Lecture: Application Landscape Management for Teams
How can you get an overview of architectural concerns such as inter-service communication, lifecycle, security, health in a new or big project?
Usually the answer is: "Ask the architect" or "look into the documentation". And the usual outcome is well known.
The talk demonstratesa tool which can help answer many of these questions. It is designed to automatically gather information from existing sources, like code repos or deployed
services and to be enriched by code committed by the team. The goal of the talk is to show the current progress and get feedback from the audience.
How can a new team member get to know the application landscape it is working in? Where to find insights on typical Enterprise Architecture Management concerns
like lifecycle, security, health and so on?
Usually these questions arise sooner or later in most projects, even smaller ones. To answer them, however, is not always easy.
EAM tools will help, but are not
always available because of costs or high ramp-up effort like learning a sophisticated meta-model or TOGAF. In addition, architects usually design the landscape, gather information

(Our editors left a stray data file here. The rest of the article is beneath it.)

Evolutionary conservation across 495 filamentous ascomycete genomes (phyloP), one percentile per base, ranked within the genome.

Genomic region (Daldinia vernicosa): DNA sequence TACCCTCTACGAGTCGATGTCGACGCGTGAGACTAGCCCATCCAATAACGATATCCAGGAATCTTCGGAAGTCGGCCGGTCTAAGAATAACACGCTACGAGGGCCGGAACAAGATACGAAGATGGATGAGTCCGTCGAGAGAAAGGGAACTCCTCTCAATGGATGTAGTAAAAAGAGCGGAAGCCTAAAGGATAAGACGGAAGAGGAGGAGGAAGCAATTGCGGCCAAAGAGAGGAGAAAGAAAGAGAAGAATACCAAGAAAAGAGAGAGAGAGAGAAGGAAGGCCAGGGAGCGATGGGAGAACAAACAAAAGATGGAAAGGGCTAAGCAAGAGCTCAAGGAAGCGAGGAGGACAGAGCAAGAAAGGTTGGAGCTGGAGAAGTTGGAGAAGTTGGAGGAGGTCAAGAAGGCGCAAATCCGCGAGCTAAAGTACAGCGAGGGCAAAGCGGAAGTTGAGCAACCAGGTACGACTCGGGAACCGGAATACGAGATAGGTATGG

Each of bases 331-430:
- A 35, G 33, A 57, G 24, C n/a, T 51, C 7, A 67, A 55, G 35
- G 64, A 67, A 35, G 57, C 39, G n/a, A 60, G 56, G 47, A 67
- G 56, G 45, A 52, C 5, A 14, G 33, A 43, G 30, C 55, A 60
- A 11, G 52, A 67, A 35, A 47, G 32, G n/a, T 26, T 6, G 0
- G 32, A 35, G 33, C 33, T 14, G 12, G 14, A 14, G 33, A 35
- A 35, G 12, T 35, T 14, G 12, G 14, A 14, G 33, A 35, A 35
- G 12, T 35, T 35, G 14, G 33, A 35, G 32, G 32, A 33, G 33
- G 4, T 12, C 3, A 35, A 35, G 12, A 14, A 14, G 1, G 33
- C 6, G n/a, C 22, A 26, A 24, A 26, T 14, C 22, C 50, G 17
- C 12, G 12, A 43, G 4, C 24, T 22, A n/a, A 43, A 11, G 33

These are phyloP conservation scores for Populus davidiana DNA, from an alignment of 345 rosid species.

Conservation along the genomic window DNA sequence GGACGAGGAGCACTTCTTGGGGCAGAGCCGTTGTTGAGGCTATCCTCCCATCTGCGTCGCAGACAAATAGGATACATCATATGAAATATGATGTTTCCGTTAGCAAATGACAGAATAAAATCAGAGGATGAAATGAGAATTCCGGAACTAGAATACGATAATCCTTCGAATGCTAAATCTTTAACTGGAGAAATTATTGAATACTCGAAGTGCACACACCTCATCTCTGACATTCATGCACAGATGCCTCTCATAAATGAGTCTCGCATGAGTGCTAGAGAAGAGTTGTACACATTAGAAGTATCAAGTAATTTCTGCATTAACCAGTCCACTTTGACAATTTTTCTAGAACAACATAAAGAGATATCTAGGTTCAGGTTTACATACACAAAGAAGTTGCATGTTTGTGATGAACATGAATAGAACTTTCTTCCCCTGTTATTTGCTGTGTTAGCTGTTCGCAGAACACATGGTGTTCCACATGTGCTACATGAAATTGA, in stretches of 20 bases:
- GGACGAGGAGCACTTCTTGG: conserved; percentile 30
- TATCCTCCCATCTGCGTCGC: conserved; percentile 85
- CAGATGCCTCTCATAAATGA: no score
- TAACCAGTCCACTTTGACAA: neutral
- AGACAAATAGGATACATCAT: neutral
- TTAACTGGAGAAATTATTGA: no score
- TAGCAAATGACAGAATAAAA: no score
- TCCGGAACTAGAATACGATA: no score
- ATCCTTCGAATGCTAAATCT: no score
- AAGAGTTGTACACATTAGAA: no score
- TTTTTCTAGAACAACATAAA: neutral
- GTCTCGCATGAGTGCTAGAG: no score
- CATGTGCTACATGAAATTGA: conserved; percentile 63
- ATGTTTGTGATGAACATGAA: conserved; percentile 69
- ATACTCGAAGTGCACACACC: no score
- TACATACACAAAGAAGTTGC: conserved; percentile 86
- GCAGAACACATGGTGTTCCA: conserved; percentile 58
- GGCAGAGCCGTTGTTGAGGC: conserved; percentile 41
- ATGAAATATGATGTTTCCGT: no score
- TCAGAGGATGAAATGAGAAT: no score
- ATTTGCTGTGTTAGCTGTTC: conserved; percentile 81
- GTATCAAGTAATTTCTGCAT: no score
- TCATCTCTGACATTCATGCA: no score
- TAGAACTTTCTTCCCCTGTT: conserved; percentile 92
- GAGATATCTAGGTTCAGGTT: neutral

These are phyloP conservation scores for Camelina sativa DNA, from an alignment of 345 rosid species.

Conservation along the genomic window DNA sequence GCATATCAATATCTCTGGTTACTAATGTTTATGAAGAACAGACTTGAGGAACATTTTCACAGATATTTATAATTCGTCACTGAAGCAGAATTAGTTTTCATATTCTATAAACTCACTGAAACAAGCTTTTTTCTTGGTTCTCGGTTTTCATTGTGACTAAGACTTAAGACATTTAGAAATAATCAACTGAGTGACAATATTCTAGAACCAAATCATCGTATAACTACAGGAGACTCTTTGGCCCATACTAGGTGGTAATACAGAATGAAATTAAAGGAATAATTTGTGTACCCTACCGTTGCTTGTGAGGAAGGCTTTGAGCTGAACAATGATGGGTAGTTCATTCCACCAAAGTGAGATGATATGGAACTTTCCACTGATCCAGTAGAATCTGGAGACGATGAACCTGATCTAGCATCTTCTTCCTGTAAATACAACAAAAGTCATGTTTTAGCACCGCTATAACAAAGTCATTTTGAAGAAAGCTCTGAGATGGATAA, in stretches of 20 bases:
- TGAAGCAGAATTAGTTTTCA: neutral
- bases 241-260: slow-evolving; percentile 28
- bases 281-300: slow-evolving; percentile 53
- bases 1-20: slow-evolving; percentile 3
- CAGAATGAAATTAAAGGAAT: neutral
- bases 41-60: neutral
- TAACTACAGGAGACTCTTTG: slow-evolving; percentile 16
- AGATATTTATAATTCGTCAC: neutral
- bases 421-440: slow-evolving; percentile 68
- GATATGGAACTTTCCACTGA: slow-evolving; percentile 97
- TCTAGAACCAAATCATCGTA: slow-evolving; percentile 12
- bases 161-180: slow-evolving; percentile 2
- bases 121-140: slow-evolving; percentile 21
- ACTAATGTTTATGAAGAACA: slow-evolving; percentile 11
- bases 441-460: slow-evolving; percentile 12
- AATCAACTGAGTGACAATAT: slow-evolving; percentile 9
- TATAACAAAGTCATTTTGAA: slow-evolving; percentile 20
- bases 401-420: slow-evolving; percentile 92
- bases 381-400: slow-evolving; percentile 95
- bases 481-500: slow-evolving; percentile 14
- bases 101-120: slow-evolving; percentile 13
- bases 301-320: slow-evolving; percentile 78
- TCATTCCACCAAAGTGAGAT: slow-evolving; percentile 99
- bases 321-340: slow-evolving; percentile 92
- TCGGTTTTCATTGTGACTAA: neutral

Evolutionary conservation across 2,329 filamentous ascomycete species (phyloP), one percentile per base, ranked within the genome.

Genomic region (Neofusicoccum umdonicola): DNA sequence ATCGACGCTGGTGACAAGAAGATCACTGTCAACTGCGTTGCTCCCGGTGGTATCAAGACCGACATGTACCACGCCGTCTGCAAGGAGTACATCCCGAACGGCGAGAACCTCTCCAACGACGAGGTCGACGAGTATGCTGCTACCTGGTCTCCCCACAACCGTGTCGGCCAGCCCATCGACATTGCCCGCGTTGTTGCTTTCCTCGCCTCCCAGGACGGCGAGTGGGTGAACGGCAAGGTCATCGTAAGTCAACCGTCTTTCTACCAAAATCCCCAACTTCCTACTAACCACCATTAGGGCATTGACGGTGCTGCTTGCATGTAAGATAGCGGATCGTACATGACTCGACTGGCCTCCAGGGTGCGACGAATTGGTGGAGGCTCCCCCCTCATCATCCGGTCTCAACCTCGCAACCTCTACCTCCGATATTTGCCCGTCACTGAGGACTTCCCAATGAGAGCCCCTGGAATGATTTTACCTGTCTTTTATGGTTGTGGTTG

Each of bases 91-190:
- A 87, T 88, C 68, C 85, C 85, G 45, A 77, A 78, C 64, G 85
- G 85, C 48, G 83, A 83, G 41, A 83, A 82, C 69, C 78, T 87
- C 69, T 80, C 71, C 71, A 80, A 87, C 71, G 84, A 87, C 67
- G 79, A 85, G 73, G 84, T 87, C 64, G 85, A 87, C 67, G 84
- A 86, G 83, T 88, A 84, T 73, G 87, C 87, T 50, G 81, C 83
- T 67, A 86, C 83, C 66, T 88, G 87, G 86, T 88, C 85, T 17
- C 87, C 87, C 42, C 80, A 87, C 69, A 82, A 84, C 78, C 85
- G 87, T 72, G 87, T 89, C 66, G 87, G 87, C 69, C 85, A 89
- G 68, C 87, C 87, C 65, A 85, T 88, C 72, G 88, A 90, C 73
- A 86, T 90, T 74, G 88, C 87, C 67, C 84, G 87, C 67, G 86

and have teams implement it, which results in a gap between design and current state.
At times there is no dedicated architect, nor up-to-date documentation. Or generic tools are used, such as graph designers producing nice visualizations
which are outdated at the time they are published and require much maintenance. Same goes
for wikis if not maintained with high efforts. As a result the team has to work with a partially incomplete picture of its environment at least for a
Nivio (working title) is a free and open source tool to address this issue. It is Application Landscape Management for teams, i.e. a bottom-up approach targeted
primarily at the working class (developers, ops, designers, ...) not working full-time on EAM.
- It can be run one-off as docker image on a local computer, generate reports and then be discarded.
The idea is to use the information that is already available and enhance it with information which is known
to some developers or admins, but usually not required in code repos or operational environments.
- The model behind Nivio is biased and rather simple, partially based on and inspired by pivio. The main concept is to put
services into groups and describe their state and dependencies, data flow and so on.
Configuration is mostly YAML, which is easily readable by humans and known to most targeted users. There is one configuration per landscape, containing things
like the name and the responsible persons, and most importantly, a list of data sources. This list can contain git repos, docker-compose files, rancher or kubernetes (some of them
in alpha state at the time of writing) and a proprietary format.
The report produced by Nivio is an automatically formatted landscape diagram and a few html pages containing all info that could be found. In addition to
that there is an web API.
Future plans are to provide a Java plugin API for customisation of input and output plus some more automated reports.
Start time: 14:00